But my first night in the hunters' steerage was also my last. Next day Johansen, the new mate, was routed from the cabin by Wolf Larsen, and sent into the steerage to sleep thereafter, while I took possession of the tiny cabin state-room, which, on the first day of the voyage, had already had two occupants. The reason for this change was quickly learned by the hunters, and became the cause of a deal of grumbling on their part. It seemed that Johansen, in his sleep, lived over each night the events of the day. His incessant talking and shouting and bellowing of orders had been too much for Wolf Larsen, who had accordingly foisted the nuisance upon his hunters.
After a sleepless night, I arose weak and in agony, to hobble through my second day on the Ghost. Thomas Mugridge routed me out at half-past five, much in the fashion that Bill Sykes must have routed out his dog; but Mr. Mugridge's brutality to me was paid back in kind and with interest. The unnecessary noise he made, (I had lain wide-eyed the whole night), must have awakened one of the hunters; for a heavy shoe whizzed through the semi-darkness, and Mr. Mugridge, with a sharp howl of pain, humbly begged everybody's pardon. Later on, in the galley, noticed that his ear was bruised and swollen. It never went entirely back to its normal shape, and was called a "cauliflower ear" by the sailors.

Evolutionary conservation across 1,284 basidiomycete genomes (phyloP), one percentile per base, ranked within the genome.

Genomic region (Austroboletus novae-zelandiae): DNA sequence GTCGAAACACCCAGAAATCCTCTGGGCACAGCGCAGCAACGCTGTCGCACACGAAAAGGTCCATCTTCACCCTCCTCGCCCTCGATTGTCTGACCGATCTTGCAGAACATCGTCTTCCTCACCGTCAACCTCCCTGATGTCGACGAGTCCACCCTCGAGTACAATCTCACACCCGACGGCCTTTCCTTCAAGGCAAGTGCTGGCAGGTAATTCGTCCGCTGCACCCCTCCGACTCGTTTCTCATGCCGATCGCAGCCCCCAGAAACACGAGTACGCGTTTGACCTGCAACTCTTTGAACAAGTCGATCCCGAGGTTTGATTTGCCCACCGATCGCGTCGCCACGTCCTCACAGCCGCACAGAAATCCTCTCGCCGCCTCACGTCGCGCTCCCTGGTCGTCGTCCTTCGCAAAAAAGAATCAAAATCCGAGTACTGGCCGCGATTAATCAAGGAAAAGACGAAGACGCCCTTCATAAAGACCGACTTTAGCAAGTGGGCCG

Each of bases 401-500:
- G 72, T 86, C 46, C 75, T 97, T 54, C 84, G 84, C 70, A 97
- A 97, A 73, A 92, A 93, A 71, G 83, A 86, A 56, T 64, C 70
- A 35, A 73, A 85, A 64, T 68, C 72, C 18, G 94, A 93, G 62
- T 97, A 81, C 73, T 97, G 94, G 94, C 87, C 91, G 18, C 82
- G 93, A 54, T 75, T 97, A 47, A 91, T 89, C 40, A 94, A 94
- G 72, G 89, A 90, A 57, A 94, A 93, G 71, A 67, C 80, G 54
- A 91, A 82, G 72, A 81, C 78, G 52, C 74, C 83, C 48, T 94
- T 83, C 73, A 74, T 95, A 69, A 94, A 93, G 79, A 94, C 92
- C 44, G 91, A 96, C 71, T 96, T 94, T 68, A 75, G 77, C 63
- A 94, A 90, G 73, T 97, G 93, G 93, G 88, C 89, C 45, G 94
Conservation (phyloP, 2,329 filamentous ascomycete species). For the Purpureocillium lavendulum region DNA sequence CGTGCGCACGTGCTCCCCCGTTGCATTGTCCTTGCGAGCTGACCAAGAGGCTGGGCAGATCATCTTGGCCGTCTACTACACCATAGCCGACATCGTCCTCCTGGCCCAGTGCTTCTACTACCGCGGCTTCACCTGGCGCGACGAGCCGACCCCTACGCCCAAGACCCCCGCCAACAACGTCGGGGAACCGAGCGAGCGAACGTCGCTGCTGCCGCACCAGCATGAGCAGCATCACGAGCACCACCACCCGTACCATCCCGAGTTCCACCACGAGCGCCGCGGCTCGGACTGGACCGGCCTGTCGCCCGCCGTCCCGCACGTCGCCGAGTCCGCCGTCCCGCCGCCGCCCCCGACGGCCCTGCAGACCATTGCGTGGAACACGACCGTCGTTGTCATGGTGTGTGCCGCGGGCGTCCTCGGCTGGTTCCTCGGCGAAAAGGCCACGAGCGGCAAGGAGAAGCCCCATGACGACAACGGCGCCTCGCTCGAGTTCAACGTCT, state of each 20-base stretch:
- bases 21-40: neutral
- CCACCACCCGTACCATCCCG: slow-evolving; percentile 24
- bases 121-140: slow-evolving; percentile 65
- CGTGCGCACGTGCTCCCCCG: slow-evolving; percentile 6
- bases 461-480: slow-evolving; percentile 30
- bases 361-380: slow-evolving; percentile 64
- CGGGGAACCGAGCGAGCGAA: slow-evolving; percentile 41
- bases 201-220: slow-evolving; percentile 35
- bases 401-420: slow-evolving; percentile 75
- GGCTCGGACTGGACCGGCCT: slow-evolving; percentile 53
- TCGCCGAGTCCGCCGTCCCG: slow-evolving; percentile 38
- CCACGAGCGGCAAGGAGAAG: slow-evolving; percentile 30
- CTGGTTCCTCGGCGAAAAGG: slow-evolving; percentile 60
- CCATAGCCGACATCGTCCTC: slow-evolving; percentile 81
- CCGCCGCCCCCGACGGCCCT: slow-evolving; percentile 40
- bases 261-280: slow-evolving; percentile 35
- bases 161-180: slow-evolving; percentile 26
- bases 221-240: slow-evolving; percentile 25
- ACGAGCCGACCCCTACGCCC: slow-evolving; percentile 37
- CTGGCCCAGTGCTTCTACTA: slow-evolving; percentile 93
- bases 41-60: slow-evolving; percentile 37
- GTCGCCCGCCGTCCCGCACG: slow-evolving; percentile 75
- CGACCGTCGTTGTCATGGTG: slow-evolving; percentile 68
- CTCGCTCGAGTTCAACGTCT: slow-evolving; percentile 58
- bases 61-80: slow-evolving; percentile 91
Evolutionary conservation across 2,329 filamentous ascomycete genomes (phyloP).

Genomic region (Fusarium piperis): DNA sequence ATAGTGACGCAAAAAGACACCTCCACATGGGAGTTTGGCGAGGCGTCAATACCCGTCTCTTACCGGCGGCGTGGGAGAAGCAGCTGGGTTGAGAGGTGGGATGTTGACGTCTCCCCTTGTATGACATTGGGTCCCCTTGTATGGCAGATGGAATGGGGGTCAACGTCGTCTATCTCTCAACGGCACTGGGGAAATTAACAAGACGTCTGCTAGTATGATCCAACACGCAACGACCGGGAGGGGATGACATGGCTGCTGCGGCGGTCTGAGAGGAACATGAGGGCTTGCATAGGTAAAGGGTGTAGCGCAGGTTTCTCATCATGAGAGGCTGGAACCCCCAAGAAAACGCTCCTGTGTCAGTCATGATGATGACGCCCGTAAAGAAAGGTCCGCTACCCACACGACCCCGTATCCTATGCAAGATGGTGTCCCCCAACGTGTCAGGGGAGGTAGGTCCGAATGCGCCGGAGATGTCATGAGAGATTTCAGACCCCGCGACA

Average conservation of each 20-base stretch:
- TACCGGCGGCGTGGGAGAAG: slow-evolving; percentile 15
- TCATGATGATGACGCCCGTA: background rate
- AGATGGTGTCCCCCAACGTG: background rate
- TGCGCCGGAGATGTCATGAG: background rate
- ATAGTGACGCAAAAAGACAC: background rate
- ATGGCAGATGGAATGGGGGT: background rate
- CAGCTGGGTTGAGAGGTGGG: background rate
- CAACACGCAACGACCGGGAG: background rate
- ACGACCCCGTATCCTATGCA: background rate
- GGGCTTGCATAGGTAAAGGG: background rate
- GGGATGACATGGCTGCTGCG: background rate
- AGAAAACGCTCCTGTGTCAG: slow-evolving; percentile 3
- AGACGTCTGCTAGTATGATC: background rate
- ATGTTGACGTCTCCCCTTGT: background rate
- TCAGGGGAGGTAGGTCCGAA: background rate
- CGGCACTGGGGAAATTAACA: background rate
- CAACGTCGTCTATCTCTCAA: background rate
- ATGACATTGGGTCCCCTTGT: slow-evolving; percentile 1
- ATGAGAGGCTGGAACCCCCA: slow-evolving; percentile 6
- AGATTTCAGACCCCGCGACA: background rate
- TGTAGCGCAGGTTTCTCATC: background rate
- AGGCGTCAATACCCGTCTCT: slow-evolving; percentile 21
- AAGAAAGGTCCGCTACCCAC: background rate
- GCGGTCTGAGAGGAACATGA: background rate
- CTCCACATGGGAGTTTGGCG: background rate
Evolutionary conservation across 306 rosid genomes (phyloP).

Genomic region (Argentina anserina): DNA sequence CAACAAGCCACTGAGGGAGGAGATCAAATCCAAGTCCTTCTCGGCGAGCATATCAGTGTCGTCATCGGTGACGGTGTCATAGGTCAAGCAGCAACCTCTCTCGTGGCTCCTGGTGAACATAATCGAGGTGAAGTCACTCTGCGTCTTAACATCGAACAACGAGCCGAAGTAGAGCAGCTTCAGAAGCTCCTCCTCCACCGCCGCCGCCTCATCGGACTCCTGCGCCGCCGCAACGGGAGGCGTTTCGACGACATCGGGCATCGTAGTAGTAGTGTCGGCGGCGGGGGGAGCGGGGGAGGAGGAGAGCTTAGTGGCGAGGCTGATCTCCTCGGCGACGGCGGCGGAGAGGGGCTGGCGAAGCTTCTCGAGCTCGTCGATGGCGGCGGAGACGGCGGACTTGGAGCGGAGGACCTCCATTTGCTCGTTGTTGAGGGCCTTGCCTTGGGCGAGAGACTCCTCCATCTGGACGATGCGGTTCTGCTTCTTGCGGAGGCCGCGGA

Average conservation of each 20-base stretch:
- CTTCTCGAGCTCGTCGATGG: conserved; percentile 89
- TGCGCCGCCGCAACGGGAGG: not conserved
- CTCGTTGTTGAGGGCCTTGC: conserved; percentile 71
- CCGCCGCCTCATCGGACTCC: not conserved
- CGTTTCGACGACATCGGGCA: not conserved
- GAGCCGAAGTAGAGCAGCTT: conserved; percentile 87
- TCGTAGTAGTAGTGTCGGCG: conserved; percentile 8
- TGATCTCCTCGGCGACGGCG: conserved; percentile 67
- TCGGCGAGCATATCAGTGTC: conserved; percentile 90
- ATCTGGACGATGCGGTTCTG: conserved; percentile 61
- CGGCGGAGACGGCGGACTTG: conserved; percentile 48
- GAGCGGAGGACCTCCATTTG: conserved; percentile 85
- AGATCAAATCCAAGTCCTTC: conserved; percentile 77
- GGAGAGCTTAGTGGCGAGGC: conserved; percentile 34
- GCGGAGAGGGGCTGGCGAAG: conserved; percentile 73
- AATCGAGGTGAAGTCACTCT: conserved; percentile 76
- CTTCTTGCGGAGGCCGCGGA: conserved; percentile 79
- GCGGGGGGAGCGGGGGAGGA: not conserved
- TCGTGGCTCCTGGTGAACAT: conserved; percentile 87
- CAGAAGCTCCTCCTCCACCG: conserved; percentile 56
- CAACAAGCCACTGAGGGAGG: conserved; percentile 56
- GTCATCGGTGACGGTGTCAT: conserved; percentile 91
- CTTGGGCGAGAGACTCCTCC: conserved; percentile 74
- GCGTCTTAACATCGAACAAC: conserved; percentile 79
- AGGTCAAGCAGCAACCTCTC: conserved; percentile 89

The day was filled with miserable variety. I had taken my dried clothes down from the galley the night before,